“Every single person I know who has ever struggled with disordered eating suffered a relapse during the COVID-19 crisis.”
There are three reasons for this. One is that for reasons we don’t quite yet understand, anorexia and bulimia are conditions that the brain holds onto for years and years after the body has recovered. The neurological patterns of restriction are squirrelled away somewhere hard to reach but easily called on when needed. The second is that disordered eating is a mental illness that is inextricably linked to feelings of being out of control, and is a mechanism for regaining some degree of agency. COVID-19 lockdowns were not only a viral pandemic but a pandemic of lost control – so we naturally fall back on the habits we formed when we needed control the most.
The third is that widespread illness is very difficult to process because it is random and meaningless. We naturally feel desperate to find meaning in chaos. That means that amid lockdowns and restrictions, our first instinct is to try and make this time mean something. For some, that pressure felt like, “go write that novel!” or, “learn to bake bread!” – but for far more of us, that felt like, “go lose weight.”
Enforcing a body transformation feels like a way to make this time mean something. It feels like a positive thing – but of course, when you look deeper at the psychology, it isn’t. It’s our darkest habits taking over in order to give us the impression that we still have some control over our lives.
So here’s what I’ve learned, after 18 months of lockdown – many of those spent “shielding”, the term used in the UK for chronically ill and disabled people who were instructed for six months in 2020 to not leave the house or their room for any reason due to their extreme vulnerability to death from COVID-19 – and many months of obsessive dieting and disordered eating: the most productive way to use this time is to resist those urges. There is nothing more meaningful than leaning to kick your worst habits.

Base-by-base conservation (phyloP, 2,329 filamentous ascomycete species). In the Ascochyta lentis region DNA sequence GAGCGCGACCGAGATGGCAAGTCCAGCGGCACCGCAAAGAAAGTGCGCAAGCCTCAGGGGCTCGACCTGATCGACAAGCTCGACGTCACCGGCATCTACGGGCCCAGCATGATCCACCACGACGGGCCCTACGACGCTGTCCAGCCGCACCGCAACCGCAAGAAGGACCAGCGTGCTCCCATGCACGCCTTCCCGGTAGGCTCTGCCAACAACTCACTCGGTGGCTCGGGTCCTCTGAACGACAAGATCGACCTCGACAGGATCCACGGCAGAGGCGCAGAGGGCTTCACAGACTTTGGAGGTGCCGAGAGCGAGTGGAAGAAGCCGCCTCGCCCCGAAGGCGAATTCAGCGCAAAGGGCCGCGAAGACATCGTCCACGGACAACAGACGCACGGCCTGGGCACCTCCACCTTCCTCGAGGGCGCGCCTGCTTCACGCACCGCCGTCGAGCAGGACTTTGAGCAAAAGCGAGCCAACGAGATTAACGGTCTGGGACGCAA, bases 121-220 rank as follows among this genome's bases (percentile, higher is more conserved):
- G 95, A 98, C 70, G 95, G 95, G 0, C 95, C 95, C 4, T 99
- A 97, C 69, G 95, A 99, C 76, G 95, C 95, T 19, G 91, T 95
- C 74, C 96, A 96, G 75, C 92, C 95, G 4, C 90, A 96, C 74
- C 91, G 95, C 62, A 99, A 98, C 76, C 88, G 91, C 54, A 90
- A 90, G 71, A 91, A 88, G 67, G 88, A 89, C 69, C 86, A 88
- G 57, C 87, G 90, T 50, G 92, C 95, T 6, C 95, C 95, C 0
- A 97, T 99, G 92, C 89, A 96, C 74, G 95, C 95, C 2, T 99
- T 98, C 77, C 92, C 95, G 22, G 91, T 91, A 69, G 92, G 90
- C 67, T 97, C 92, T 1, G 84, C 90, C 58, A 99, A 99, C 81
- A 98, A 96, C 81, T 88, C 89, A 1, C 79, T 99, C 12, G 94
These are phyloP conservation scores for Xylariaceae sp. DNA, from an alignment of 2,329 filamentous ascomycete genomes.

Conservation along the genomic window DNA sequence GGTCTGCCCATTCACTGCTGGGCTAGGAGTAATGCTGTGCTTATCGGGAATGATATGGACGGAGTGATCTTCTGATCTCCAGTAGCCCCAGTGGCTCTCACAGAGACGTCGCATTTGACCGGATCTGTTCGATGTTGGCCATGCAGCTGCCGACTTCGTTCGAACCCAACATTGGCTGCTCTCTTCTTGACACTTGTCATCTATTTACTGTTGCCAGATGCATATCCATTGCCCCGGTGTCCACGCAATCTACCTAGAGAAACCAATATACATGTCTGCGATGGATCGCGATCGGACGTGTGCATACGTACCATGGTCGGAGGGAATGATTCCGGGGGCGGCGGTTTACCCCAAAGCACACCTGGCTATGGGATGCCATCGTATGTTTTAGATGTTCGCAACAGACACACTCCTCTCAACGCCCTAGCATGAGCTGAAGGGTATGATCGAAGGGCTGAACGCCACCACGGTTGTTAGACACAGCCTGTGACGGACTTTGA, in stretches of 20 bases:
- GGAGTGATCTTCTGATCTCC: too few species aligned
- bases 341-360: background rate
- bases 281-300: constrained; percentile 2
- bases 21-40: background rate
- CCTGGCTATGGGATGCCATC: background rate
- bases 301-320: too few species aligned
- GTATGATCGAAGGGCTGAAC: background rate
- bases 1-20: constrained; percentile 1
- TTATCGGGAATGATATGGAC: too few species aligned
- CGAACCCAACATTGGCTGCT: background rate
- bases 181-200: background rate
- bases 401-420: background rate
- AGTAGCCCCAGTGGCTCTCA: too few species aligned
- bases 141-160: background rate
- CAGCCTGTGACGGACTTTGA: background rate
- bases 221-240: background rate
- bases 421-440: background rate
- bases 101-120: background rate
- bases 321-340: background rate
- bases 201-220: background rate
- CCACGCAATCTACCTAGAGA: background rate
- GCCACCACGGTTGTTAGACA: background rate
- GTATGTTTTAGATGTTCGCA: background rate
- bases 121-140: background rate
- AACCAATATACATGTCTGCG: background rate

And in fact, here’s an even better idea. What if we use lockdown not to learn to better starve ourselves, to lift weights so we can show up at the beach come summer looking “our best” (read: mentally struggling and using body image as a balm), but use it instead to learn a new kind of skill: the ability to indulge in what we want, when we want, because the truth is we never know what could be around the corner. What if we used this time to quieten the voices in our heads that tell us to restrict, to punish, and instead learned to let ourselves just live?
The writer Imogen West-Knights wrote about exactly this in a beautiful cover story for the UK’s FT Weekend just this week. It was about how, after a certain amount of time in lockdown, her usually-strong impulse control gave way to “treat brain” – the part of us that wants and needs comfort and pleasure. She interviewed many, others who felt the same thing, and who are now struggling to get rid of treat brain now that lockdowns here in the UK have ended. But, she says, what if we don’t need to?
“In truth,” she writes, “I’m not sure I want treat brain to go away completely… The tomorrow I imagined in which I would ‘be good’ again has never come, and I don’t want it to. I want to enjoy myself.
“Now that lockdown is over, all I want to do is eat and drink with my friends… The truth is life was always like this: a series of good times and bad times, and I deserved to eat what I wanted in all of them.”
“I always describe this pandemic as a giant game of musical chairs: wherever you were when the music stopped, that’s the life you become stuck with for months or years.”
So what if the COVID-19 crisis is an opportunity not to diminish ourselves, but to expand our ability to let pleasure into our lives?
I always describe this pandemic as a giant game of musical chairs: wherever you were when the music stopped, that’s the life you become stuck with for months or years. So the most meaningful thing that could come out of that is a reflection on how we actually want to live.
My Body Keeps Your Secrets (Allen & Unwin), out now.
Next time the music stops, who do I want to be? And I agree with Imogen: I want to be someone who enjoys my life. I want to be someone who understands that life is too short and too random to waste time starving yourself. To me, that’s a radical and beautiful proposition.
Support is available from the Butterfly Foundation on 1800 334 673.
Lucia Osborne Crowley is the author of My Body Keeps Your Secrets (Allen & Unwin), out now.